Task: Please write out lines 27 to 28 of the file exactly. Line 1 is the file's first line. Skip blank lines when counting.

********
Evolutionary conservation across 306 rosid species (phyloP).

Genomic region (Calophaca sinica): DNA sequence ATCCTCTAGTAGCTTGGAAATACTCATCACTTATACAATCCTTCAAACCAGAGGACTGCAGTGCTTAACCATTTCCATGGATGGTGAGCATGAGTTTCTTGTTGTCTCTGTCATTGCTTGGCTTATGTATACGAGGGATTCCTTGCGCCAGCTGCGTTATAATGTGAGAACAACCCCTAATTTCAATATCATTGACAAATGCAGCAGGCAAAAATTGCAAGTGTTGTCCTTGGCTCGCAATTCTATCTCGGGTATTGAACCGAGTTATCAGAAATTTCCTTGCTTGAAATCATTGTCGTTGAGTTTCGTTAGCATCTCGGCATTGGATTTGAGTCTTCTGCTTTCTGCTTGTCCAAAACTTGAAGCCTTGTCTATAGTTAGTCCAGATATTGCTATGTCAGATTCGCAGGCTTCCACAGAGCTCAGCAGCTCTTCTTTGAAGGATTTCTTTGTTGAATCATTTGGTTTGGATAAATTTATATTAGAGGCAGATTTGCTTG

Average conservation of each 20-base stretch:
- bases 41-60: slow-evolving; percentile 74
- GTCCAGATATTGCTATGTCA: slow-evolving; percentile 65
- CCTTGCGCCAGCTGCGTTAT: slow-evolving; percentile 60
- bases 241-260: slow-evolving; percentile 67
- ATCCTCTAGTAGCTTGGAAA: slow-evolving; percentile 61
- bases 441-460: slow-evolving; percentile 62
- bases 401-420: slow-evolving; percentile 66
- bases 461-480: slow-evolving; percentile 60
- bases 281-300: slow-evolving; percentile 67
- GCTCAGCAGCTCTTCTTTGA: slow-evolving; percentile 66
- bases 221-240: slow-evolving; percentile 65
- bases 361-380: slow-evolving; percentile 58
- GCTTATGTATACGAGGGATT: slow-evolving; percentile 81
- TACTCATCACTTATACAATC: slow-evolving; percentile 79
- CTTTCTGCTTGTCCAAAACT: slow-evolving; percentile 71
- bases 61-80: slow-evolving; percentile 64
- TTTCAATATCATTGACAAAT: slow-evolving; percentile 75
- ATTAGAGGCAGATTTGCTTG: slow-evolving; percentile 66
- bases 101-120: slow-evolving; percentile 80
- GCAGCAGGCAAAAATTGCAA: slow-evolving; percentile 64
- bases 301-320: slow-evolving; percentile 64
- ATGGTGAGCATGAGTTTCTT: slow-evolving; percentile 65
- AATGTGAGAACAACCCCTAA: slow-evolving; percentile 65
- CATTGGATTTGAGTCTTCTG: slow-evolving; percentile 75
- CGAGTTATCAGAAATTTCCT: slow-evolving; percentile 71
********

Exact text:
- CATTGGATTTGAGTCTTCTG: slow-evolving; percentile 75
- CGAGTTATCAGAAATTTCCT: slow-evolving; percentile 71